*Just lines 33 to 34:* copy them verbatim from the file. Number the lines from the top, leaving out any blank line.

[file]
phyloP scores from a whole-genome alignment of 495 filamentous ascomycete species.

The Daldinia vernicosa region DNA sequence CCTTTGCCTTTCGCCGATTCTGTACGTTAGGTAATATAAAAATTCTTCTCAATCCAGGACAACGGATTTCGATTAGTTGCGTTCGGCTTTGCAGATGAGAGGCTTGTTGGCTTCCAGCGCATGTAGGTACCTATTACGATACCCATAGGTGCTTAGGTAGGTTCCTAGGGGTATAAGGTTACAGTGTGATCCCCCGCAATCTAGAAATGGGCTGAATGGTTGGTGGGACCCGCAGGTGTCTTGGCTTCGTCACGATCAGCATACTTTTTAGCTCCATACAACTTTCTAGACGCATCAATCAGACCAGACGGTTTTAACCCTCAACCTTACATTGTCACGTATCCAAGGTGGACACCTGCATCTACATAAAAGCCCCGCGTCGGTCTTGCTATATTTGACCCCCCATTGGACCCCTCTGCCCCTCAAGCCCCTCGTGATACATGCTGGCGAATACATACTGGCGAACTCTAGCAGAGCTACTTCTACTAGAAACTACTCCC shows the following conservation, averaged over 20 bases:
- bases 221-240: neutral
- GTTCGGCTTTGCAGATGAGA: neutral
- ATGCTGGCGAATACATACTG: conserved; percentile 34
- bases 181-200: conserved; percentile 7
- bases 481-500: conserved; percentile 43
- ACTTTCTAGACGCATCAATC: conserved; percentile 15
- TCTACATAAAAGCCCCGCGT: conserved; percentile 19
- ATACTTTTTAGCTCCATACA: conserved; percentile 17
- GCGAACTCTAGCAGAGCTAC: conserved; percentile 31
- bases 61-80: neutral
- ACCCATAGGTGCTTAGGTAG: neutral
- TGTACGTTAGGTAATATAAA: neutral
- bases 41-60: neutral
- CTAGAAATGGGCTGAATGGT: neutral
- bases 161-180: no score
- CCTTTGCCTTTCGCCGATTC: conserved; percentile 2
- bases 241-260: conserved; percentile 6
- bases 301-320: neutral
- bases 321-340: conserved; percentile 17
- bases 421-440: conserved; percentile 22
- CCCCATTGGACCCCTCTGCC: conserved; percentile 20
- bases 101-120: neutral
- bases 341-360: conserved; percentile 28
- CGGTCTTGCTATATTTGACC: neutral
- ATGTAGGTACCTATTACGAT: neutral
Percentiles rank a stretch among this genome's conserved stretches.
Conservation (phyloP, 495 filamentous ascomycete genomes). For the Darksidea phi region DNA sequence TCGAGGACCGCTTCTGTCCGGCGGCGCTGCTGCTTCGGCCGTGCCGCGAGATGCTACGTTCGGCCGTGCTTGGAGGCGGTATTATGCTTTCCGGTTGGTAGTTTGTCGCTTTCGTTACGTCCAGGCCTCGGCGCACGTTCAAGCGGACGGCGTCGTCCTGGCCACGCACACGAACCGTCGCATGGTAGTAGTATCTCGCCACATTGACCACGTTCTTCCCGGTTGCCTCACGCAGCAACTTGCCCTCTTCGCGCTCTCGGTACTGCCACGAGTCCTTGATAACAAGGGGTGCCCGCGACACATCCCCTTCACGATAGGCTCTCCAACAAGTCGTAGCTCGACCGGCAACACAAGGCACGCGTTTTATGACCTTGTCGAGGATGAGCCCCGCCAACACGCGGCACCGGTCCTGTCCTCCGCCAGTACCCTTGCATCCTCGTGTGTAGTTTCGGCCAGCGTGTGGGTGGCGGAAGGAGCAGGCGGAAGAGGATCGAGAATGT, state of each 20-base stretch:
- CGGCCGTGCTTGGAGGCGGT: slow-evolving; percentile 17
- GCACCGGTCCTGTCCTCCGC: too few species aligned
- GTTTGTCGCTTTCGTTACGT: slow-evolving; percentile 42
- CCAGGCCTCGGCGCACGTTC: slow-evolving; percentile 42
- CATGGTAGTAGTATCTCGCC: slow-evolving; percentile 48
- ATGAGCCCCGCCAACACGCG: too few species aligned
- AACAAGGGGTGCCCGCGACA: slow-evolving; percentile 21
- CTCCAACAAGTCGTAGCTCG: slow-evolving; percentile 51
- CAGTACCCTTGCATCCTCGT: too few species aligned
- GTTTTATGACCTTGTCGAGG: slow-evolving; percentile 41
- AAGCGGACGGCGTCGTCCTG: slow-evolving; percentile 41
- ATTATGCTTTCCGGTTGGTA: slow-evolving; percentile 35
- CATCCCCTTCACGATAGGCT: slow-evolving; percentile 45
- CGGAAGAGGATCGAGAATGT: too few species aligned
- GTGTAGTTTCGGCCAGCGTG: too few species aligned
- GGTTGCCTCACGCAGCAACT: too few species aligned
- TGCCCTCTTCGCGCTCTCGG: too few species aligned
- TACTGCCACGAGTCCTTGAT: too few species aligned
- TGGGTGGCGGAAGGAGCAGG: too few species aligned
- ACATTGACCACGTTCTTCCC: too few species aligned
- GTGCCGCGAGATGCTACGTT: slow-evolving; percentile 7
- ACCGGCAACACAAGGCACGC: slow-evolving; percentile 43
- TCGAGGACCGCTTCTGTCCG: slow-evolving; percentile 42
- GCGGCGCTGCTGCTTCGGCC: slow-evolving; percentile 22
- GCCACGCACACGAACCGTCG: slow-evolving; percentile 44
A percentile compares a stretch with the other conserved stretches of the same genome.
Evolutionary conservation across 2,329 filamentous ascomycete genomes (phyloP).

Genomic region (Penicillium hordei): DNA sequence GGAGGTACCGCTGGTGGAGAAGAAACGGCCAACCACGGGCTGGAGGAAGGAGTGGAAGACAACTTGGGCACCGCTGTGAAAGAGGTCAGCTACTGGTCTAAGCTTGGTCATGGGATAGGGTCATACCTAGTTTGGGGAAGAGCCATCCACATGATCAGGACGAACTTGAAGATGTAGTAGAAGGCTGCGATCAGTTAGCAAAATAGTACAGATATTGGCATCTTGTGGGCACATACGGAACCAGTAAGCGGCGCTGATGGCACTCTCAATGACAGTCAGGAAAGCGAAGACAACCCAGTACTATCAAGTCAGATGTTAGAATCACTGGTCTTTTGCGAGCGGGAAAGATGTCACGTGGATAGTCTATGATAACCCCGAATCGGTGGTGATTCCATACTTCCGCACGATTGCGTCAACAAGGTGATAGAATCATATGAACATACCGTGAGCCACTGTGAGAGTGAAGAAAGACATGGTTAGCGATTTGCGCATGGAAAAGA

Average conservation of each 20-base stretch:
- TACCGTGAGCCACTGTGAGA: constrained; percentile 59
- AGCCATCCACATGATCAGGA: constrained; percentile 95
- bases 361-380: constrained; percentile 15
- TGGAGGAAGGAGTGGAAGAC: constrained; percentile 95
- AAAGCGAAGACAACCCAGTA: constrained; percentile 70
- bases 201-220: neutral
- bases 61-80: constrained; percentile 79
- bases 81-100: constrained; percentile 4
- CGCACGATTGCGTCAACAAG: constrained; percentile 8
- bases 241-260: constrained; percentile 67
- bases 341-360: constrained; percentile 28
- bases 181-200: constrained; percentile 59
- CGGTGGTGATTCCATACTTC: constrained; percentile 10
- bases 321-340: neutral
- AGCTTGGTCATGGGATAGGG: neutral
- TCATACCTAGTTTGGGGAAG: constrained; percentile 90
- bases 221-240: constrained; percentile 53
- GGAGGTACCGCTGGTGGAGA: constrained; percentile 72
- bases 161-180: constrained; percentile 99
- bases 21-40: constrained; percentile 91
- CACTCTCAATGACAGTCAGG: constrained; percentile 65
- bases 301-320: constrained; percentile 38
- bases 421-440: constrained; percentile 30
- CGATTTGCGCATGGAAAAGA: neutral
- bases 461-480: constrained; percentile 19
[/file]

- CCAGGCCTCGGCGCACGTTC: slow-evolving; percentile 42
- CATGGTAGTAGTATCTCGCC: slow-evolving; percentile 48